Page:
The mini-bus from Koycegiz to Fethiye was only 10 lira each. The bus from the otogar to the town was free and in a strange fit of being prepared I booked our tickets to Goreme for two days later and our 12 Islands cruise for the next day while we were at the bus station. This is very untypical behavior for me and I don’t recommend you do the same thing as it limits your options to be booked ahead.
Looking in the LP, it looked like everything was a bit more expensive in Fethiye and so we opted to go with the cheapest hostel that was rated as decent. The Ideal Pension.

DON’T DON’T DON’T GO TO THE IDEAL PENSION. Lonely Planet is way outdated on this one. Don’t go there.

I used to manage hostels in Hawaii and I’ve stayed in hundreds and as soon as I walked in this place, I was sure that it was a sleezy dump. First impression was that it was dirty, unkempt, and that we would be likely to get our bags stolen or catch bedbugs there. Still, I went up to the desk because I wanted to at least see a room.
The guy at the desk had this intensely negative energy that was like hot grease poured on water. I later found out from other travelers that he was the owner and that there have been some major drug problems and sexual harassment at the Ideal Pension.

I asked him about a double and he told me 60 lira, shared bath, and no a/c! I looked around the dump and decided I would rather take my chances elsewhere. “You won’t find anything better for that price!” he yelled after me as I walked out. Thankfully, Hanane decided to just trust me on this one as I couldn’t really explain why we were leaving right then. I just wanted out of that place. I didn’t want to spend time explaining.

We walked less than a hundred meters and found Yildirim Pension. The owner, Omar agreed to give us a big double room with a/c, private bath, and tv for 60 lira per night. The furniture and bedding were pretty worn, the bed wasn’t very comfortable, the water didn’t get very hot, and the curtains didn’t quite stretch enough to cover the street facing window but Omar seemed a pretty nice guy and told us that he made a great free breakfast. I figured it was probably about as good as it would get in an overpriced tourist trap town.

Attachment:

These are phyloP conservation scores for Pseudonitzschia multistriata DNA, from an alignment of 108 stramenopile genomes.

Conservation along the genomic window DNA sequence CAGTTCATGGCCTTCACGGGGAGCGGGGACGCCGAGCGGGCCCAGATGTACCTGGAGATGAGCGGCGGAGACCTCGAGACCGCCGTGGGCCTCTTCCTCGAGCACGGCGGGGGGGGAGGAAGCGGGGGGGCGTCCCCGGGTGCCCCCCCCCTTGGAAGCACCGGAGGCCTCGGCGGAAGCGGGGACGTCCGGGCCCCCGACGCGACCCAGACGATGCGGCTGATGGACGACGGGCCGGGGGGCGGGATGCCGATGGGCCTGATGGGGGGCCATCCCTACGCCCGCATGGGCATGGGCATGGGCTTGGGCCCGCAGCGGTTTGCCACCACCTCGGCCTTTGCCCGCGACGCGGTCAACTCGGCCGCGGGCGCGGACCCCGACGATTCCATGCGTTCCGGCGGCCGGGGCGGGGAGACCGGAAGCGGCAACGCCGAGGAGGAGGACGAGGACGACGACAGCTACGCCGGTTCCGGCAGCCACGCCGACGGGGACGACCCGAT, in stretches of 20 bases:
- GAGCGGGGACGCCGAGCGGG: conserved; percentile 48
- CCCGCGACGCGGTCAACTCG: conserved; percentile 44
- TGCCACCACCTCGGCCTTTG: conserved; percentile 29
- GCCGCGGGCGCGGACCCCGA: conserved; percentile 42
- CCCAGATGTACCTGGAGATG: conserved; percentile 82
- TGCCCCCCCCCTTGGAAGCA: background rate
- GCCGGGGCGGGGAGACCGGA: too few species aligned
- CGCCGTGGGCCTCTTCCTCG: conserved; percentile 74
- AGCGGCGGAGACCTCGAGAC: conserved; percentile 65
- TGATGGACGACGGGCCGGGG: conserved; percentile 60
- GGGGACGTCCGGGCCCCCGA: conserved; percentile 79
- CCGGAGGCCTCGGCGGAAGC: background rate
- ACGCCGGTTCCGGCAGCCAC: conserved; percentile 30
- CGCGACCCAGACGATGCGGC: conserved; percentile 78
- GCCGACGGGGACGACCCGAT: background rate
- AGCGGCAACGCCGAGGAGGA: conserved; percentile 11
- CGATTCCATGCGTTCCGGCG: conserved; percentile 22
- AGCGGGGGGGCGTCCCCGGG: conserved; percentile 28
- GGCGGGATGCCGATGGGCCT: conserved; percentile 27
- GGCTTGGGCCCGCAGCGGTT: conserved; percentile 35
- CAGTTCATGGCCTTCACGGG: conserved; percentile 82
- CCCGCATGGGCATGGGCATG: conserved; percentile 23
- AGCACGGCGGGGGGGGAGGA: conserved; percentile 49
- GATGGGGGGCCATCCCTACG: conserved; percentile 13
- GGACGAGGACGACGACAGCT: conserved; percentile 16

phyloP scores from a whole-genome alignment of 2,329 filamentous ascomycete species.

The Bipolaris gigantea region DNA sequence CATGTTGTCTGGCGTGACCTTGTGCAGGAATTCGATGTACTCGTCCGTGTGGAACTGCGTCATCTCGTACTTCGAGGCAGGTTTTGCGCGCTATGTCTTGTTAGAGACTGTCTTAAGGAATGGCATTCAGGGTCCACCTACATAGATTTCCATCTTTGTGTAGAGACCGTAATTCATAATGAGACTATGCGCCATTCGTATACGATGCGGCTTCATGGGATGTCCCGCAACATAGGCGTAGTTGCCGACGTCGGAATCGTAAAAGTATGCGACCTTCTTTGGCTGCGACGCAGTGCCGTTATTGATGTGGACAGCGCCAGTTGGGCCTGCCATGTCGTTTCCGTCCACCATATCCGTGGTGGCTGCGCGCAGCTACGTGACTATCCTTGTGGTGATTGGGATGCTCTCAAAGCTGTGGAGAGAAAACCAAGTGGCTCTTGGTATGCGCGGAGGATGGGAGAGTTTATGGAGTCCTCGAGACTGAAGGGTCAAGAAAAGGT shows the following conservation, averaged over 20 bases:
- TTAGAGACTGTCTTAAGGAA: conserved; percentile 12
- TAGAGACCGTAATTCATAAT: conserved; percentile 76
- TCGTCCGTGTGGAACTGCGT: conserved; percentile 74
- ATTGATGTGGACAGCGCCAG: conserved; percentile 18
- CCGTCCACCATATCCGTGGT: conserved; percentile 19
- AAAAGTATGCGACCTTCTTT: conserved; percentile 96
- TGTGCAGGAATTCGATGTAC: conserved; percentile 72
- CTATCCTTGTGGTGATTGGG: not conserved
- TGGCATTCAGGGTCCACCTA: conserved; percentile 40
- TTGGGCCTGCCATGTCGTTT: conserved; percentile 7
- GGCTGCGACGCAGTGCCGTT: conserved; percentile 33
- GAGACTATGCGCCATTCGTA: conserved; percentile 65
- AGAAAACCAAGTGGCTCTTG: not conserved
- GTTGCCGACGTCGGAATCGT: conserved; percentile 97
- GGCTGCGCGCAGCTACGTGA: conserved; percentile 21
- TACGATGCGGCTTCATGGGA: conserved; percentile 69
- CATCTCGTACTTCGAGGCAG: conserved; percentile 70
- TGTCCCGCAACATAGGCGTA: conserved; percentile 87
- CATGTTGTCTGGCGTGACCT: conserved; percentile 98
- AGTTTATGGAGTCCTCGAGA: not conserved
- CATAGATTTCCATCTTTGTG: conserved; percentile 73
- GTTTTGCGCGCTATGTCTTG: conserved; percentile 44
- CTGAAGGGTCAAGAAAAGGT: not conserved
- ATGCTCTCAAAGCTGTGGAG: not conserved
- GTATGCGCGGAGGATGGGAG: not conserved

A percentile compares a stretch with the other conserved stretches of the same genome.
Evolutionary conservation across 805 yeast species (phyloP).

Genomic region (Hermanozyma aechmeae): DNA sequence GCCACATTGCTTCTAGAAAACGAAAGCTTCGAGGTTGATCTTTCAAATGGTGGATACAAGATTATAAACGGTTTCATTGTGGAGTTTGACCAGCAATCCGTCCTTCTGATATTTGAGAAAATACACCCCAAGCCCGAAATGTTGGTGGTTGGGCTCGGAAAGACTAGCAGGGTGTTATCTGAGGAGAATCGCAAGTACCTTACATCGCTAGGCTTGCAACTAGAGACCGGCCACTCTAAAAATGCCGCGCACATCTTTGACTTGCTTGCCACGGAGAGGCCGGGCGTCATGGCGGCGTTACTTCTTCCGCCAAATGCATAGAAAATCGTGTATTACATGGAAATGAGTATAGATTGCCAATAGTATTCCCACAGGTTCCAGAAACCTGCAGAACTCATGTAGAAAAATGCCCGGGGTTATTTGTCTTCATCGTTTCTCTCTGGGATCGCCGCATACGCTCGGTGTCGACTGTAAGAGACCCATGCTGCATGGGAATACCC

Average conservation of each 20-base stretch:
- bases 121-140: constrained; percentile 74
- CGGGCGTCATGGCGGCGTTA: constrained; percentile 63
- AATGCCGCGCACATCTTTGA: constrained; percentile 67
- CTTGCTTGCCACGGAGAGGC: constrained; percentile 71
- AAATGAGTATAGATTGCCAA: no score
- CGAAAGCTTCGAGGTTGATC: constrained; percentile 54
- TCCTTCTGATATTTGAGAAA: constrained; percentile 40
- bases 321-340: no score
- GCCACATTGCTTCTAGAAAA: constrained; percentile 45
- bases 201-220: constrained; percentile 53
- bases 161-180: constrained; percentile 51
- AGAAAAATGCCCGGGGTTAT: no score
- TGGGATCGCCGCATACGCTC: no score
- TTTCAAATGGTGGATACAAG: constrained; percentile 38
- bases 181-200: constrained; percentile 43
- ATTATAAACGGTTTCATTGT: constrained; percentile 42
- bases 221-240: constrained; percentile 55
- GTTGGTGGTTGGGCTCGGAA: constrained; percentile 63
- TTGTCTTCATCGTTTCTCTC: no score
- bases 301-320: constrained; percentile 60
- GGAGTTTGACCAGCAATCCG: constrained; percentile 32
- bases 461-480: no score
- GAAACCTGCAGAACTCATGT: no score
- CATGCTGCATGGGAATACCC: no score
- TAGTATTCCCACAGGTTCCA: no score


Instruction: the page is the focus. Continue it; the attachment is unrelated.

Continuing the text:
Yildirim Pension is at 1 Kragozler Mah.Fevzi
Cakmak Cadassi Number 37
Fethiye – just around the corner from the dumpy Ideal Pension

Omar arranged for our transport to the 12 Island Cruise the next day and for the free shuttle to pick us up to go to the Otogar the day following. He told me that a big scam at the bus station was to sell the cheap cruise for the expensive cruise price. He called the tour company and told me that he had fixed things so that we were on the better boat now but we would have been on the worse boat. I’m not so sure his calls did any good.
Fetiye, Turkey, Boat Cruises
We walked through Fethiye and it was hot! the weather was scorching and as we walked along the docks, I saw literally hundreds of tour boats competing for business. If I had been more patient, I’m certain I could have gotten us on an ultimately much better cruise for the same or less money (30 lira each plus ‘expenses’).
Fetiye, Harbor, Boarwalk, cruises
We found a great little restaurant off the tourist path called Efe where we a delicious dinner of pide (Turkish pizza), salad, and chicken wings for about 23 lira. The owner reminded me of Lee Marvin with his American accent and constant cigarette smoking. Nice guy, delicious food, reasonable prices.
Lee Marvin, Fethiye, Turkey